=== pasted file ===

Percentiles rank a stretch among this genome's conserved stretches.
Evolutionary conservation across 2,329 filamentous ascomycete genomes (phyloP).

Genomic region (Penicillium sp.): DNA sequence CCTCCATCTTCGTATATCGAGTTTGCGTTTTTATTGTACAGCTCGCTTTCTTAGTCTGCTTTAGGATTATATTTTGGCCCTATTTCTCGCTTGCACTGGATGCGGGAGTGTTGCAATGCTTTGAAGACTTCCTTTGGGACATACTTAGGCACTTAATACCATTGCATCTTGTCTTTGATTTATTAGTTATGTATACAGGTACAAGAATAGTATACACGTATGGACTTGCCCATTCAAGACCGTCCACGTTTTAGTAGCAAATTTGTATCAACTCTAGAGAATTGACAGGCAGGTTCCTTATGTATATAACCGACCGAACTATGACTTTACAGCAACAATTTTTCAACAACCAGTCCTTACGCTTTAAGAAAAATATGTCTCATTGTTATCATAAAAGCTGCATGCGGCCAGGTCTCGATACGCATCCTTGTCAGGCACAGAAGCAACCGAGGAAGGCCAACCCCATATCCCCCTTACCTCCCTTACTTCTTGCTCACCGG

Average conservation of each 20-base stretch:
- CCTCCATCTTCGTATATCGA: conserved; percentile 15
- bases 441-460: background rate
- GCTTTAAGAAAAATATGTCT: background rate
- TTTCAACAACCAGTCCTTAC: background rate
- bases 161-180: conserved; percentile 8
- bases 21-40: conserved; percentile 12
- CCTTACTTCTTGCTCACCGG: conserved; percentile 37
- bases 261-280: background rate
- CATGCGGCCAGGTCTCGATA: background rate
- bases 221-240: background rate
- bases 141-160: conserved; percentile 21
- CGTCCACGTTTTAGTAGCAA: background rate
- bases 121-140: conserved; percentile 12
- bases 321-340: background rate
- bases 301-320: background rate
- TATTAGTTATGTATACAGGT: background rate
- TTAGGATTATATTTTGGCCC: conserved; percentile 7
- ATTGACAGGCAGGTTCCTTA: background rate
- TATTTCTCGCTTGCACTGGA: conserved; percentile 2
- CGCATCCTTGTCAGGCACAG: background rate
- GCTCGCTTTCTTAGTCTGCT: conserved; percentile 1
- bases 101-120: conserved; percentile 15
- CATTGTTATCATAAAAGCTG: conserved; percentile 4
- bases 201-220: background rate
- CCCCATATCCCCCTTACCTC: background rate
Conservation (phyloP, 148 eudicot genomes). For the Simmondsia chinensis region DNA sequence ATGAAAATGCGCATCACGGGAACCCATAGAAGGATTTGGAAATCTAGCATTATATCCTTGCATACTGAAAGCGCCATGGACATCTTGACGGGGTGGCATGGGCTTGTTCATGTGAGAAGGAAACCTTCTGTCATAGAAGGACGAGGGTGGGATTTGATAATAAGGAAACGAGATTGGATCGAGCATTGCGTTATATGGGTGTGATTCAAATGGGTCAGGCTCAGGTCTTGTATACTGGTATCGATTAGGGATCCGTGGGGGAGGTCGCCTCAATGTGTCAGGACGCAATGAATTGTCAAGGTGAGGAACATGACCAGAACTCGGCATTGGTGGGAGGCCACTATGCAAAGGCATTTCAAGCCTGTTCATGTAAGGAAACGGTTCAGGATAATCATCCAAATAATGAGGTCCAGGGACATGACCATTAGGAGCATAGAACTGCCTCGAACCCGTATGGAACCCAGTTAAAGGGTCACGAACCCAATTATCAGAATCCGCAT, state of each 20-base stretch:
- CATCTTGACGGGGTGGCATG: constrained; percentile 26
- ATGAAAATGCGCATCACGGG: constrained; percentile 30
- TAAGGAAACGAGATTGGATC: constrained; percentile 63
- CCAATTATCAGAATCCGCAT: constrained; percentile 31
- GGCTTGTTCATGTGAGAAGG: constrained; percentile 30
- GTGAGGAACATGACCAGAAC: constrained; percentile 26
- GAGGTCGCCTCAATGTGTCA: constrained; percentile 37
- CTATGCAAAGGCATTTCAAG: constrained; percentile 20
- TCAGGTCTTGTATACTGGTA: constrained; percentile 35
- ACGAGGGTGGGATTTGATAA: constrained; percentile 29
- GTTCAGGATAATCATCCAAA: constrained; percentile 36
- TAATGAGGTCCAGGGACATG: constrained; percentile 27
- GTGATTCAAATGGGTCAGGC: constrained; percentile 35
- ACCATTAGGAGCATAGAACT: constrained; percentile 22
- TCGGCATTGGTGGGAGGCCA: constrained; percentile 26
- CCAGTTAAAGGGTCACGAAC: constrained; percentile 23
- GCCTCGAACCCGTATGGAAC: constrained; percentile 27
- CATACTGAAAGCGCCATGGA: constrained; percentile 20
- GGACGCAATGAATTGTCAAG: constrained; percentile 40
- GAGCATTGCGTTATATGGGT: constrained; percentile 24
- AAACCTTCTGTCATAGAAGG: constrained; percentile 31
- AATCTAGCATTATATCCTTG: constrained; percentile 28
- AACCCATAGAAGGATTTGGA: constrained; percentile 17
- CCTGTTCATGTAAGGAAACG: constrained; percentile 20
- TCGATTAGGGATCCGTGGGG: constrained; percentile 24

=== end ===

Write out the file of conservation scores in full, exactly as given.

Percentiles rank a stretch among this genome's conserved stretches.
Evolutionary conservation across 2,329 filamentous ascomycete genomes (phyloP).

Genomic region (Penicillium sp.): DNA sequence CCTCCATCTTCGTATATCGAGTTTGCGTTTTTATTGTACAGCTCGCTTTCTTAGTCTGCTTTAGGATTATATTTTGGCCCTATTTCTCGCTTGCACTGGATGCGGGAGTGTTGCAATGCTTTGAAGACTTCCTTTGGGACATACTTAGGCACTTAATACCATTGCATCTTGTCTTTGATTTATTAGTTATGTATACAGGTACAAGAATAGTATACACGTATGGACTTGCCCATTCAAGACCGTCCACGTTTTAGTAGCAAATTTGTATCAACTCTAGAGAATTGACAGGCAGGTTCCTTATGTATATAACCGACCGAACTATGACTTTACAGCAACAATTTTTCAACAACCAGTCCTTACGCTTTAAGAAAAATATGTCTCATTGTTATCATAAAAGCTGCATGCGGCCAGGTCTCGATACGCATCCTTGTCAGGCACAGAAGCAACCGAGGAAGGCCAACCCCATATCCCCCTTACCTCCCTTACTTCTTGCTCACCGG

Average conservation of each 20-base stretch:
- CCTCCATCTTCGTATATCGA: conserved; percentile 15
- bases 441-460: background rate
- GCTTTAAGAAAAATATGTCT: background rate
- TTTCAACAACCAGTCCTTAC: background rate
- bases 161-180: conserved; percentile 8
- bases 21-40: conserved; percentile 12
- CCTTACTTCTTGCTCACCGG: conserved; percentile 37
- bases 261-280: background rate
- CATGCGGCCAGGTCTCGATA: background rate
- bases 221-240: background rate
- bases 141-160: conserved; percentile 21
- CGTCCACGTTTTAGTAGCAA: background rate
- bases 121-140: conserved; percentile 12
- bases 321-340: background rate
- bases 301-320: background rate
- TATTAGTTATGTATACAGGT: background rate
- TTAGGATTATATTTTGGCCC: conserved; percentile 7
- ATTGACAGGCAGGTTCCTTA: background rate
- TATTTCTCGCTTGCACTGGA: conserved; percentile 2
- CGCATCCTTGTCAGGCACAG: background rate
- GCTCGCTTTCTTAGTCTGCT: conserved; percentile 1
- bases 101-120: conserved; percentile 15
- CATTGTTATCATAAAAGCTG: conserved; percentile 4
- bases 201-220: background rate
- CCCCATATCCCCCTTACCTC: background rate
Conservation (phyloP, 148 eudicot genomes). For the Simmondsia chinensis region DNA sequence ATGAAAATGCGCATCACGGGAACCCATAGAAGGATTTGGAAATCTAGCATTATATCCTTGCATACTGAAAGCGCCATGGACATCTTGACGGGGTGGCATGGGCTTGTTCATGTGAGAAGGAAACCTTCTGTCATAGAAGGACGAGGGTGGGATTTGATAATAAGGAAACGAGATTGGATCGAGCATTGCGTTATATGGGTGTGATTCAAATGGGTCAGGCTCAGGTCTTGTATACTGGTATCGATTAGGGATCCGTGGGGGAGGTCGCCTCAATGTGTCAGGACGCAATGAATTGTCAAGGTGAGGAACATGACCAGAACTCGGCATTGGTGGGAGGCCACTATGCAAAGGCATTTCAAGCCTGTTCATGTAAGGAAACGGTTCAGGATAATCATCCAAATAATGAGGTCCAGGGACATGACCATTAGGAGCATAGAACTGCCTCGAACCCGTATGGAACCCAGTTAAAGGGTCACGAACCCAATTATCAGAATCCGCAT, state of each 20-base stretch:
- CATCTTGACGGGGTGGCATG: constrained; percentile 26
- ATGAAAATGCGCATCACGGG: constrained; percentile 30
- TAAGGAAACGAGATTGGATC: constrained; percentile 63
- CCAATTATCAGAATCCGCAT: constrained; percentile 31
- GGCTTGTTCATGTGAGAAGG: constrained; percentile 30
- GTGAGGAACATGACCAGAAC: constrained; percentile 26
- GAGGTCGCCTCAATGTGTCA: constrained; percentile 37
- CTATGCAAAGGCATTTCAAG: constrained; percentile 20
- TCAGGTCTTGTATACTGGTA: constrained; percentile 35
- ACGAGGGTGGGATTTGATAA: constrained; percentile 29
- GTTCAGGATAATCATCCAAA: constrained; percentile 36
- TAATGAGGTCCAGGGACATG: constrained; percentile 27
- GTGATTCAAATGGGTCAGGC: constrained; percentile 35
- ACCATTAGGAGCATAGAACT: constrained; percentile 22
- TCGGCATTGGTGGGAGGCCA: constrained; percentile 26
- CCAGTTAAAGGGTCACGAAC: constrained; percentile 23
- GCCTCGAACCCGTATGGAAC: constrained; percentile 27
- CATACTGAAAGCGCCATGGA: constrained; percentile 20
- GGACGCAATGAATTGTCAAG: constrained; percentile 40
- GAGCATTGCGTTATATGGGT: constrained; percentile 24
- AAACCTTCTGTCATAGAAGG: constrained; percentile 31
- AATCTAGCATTATATCCTTG: constrained; percentile 28
- AACCCATAGAAGGATTTGGA: constrained; percentile 17
- CCTGTTCATGTAAGGAAACG: constrained; percentile 20
- TCGATTAGGGATCCGTGGGG: constrained; percentile 24